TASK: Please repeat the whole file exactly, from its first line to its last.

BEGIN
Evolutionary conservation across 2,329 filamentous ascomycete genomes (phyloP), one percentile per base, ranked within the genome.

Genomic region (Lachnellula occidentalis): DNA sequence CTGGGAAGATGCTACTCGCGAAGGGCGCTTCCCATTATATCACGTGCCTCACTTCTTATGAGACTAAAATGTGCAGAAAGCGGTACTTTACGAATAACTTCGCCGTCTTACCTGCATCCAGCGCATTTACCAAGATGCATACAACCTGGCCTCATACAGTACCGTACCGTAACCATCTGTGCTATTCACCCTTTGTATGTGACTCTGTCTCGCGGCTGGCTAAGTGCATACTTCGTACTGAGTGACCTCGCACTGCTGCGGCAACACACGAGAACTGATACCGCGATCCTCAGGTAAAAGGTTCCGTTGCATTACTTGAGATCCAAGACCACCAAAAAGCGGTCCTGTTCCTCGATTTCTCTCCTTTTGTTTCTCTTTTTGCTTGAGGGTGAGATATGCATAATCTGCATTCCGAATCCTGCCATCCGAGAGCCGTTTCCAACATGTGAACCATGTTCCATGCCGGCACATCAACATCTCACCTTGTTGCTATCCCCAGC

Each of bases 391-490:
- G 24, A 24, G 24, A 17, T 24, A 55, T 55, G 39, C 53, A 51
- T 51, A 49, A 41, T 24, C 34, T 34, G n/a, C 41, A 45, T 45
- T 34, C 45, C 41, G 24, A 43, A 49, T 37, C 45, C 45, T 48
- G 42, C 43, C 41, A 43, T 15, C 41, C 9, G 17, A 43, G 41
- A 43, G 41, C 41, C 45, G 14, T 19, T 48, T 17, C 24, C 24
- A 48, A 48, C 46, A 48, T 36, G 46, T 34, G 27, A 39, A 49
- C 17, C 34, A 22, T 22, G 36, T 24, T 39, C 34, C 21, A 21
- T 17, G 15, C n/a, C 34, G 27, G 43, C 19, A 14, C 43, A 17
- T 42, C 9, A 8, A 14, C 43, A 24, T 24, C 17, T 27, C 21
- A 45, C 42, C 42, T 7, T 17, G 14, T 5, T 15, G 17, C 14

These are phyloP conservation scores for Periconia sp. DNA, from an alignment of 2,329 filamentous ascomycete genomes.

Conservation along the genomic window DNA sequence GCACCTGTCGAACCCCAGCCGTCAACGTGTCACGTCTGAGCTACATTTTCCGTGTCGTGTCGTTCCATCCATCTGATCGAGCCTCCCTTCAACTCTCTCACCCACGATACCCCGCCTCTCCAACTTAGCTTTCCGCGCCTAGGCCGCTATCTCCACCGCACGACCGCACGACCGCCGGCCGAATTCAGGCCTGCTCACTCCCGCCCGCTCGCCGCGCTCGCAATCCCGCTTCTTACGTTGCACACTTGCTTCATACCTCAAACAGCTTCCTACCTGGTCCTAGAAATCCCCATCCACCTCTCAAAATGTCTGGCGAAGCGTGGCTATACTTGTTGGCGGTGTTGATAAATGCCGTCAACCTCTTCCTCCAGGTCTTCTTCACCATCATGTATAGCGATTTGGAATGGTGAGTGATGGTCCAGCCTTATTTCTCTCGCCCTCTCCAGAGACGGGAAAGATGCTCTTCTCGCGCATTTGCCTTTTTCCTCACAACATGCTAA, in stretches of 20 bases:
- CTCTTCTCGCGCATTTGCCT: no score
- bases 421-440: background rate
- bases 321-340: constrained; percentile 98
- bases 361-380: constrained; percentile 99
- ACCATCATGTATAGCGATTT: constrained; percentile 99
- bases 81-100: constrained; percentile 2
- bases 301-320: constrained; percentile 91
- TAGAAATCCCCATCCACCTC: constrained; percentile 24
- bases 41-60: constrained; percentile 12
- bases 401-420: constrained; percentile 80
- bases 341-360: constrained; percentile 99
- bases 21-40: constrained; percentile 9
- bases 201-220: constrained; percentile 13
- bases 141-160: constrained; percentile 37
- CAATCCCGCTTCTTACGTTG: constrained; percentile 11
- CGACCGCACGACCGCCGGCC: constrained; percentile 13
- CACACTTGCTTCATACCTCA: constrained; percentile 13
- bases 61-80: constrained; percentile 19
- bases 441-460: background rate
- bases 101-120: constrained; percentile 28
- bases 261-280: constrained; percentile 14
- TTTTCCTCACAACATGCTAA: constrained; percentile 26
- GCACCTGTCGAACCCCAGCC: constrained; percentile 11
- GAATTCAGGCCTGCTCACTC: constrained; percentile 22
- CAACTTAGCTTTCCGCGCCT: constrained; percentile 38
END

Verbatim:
Evolutionary conservation across 2,329 filamentous ascomycete genomes (phyloP), one percentile per base, ranked within the genome.

Genomic region (Lachnellula occidentalis): DNA sequence CTGGGAAGATGCTACTCGCGAAGGGCGCTTCCCATTATATCACGTGCCTCACTTCTTATGAGACTAAAATGTGCAGAAAGCGGTACTTTACGAATAACTTCGCCGTCTTACCTGCATCCAGCGCATTTACCAAGATGCATACAACCTGGCCTCATACAGTACCGTACCGTAACCATCTGTGCTATTCACCCTTTGTATGTGACTCTGTCTCGCGGCTGGCTAAGTGCATACTTCGTACTGAGTGACCTCGCACTGCTGCGGCAACACACGAGAACTGATACCGCGATCCTCAGGTAAAAGGTTCCGTTGCATTACTTGAGATCCAAGACCACCAAAAAGCGGTCCTGTTCCTCGATTTCTCTCCTTTTGTTTCTCTTTTTGCTTGAGGGTGAGATATGCATAATCTGCATTCCGAATCCTGCCATCCGAGAGCCGTTTCCAACATGTGAACCATGTTCCATGCCGGCACATCAACATCTCACCTTGTTGCTATCCCCAGC

Each of bases 391-490:
- G 24, A 24, G 24, A 17, T 24, A 55, T 55, G 39, C 53, A 51
- T 51, A 49, A 41, T 24, C 34, T 34, G n/a, C 41, A 45, T 45
- T 34, C 45, C 41, G 24, A 43, A 49, T 37, C 45, C 45, T 48
- G 42, C 43, C 41, A 43, T 15, C 41, C 9, G 17, A 43, G 41
- A 43, G 41, C 41, C 45, G 14, T 19, T 48, T 17, C 24, C 24
- A 48, A 48, C 46, A 48, T 36, G 46, T 34, G 27, A 39, A 49
- C 17, C 34, A 22, T 22, G 36, T 24, T 39, C 34, C 21, A 21
- T 17, G 15, C n/a, C 34, G 27, G 43, C 19, A 14, C 43, A 17
- T 42, C 9, A 8, A 14, C 43, A 24, T 24, C 17, T 27, C 21
- A 45, C 42, C 42, T 7, T 17, G 14, T 5, T 15, G 17, C 14

These are phyloP conservation scores for Periconia sp. DNA, from an alignment of 2,329 filamentous ascomycete genomes.

Conservation along the genomic window DNA sequence GCACCTGTCGAACCCCAGCCGTCAACGTGTCACGTCTGAGCTACATTTTCCGTGTCGTGTCGTTCCATCCATCTGATCGAGCCTCCCTTCAACTCTCTCACCCACGATACCCCGCCTCTCCAACTTAGCTTTCCGCGCCTAGGCCGCTATCTCCACCGCACGACCGCACGACCGCCGGCCGAATTCAGGCCTGCTCACTCCCGCCCGCTCGCCGCGCTCGCAATCCCGCTTCTTACGTTGCACACTTGCTTCATACCTCAAACAGCTTCCTACCTGGTCCTAGAAATCCCCATCCACCTCTCAAAATGTCTGGCGAAGCGTGGCTATACTTGTTGGCGGTGTTGATAAATGCCGTCAACCTCTTCCTCCAGGTCTTCTTCACCATCATGTATAGCGATTTGGAATGGTGAGTGATGGTCCAGCCTTATTTCTCTCGCCCTCTCCAGAGACGGGAAAGATGCTCTTCTCGCGCATTTGCCTTTTTCCTCACAACATGCTAA, in stretches of 20 bases:
- CTCTTCTCGCGCATTTGCCT: no score
- bases 421-440: background rate
- bases 321-340: constrained; percentile 98
- bases 361-380: constrained; percentile 99
- ACCATCATGTATAGCGATTT: constrained; percentile 99
- bases 81-100: constrained; percentile 2
- bases 301-320: constrained; percentile 91
- TAGAAATCCCCATCCACCTC: constrained; percentile 24
- bases 41-60: constrained; percentile 12
- bases 401-420: constrained; percentile 80
- bases 341-360: constrained; percentile 99
- bases 21-40: constrained; percentile 9
- bases 201-220: constrained; percentile 13
- bases 141-160: constrained; percentile 37
- CAATCCCGCTTCTTACGTTG: constrained; percentile 11
- CGACCGCACGACCGCCGGCC: constrained; percentile 13
- CACACTTGCTTCATACCTCA: constrained; percentile 13
- bases 61-80: constrained; percentile 19
- bases 441-460: background rate
- bases 101-120: constrained; percentile 28
- bases 261-280: constrained; percentile 14
- TTTTCCTCACAACATGCTAA: constrained; percentile 26
- GCACCTGTCGAACCCCAGCC: constrained; percentile 11
- GAATTCAGGCCTGCTCACTC: constrained; percentile 22
- CAACTTAGCTTTCCGCGCCT: constrained; percentile 38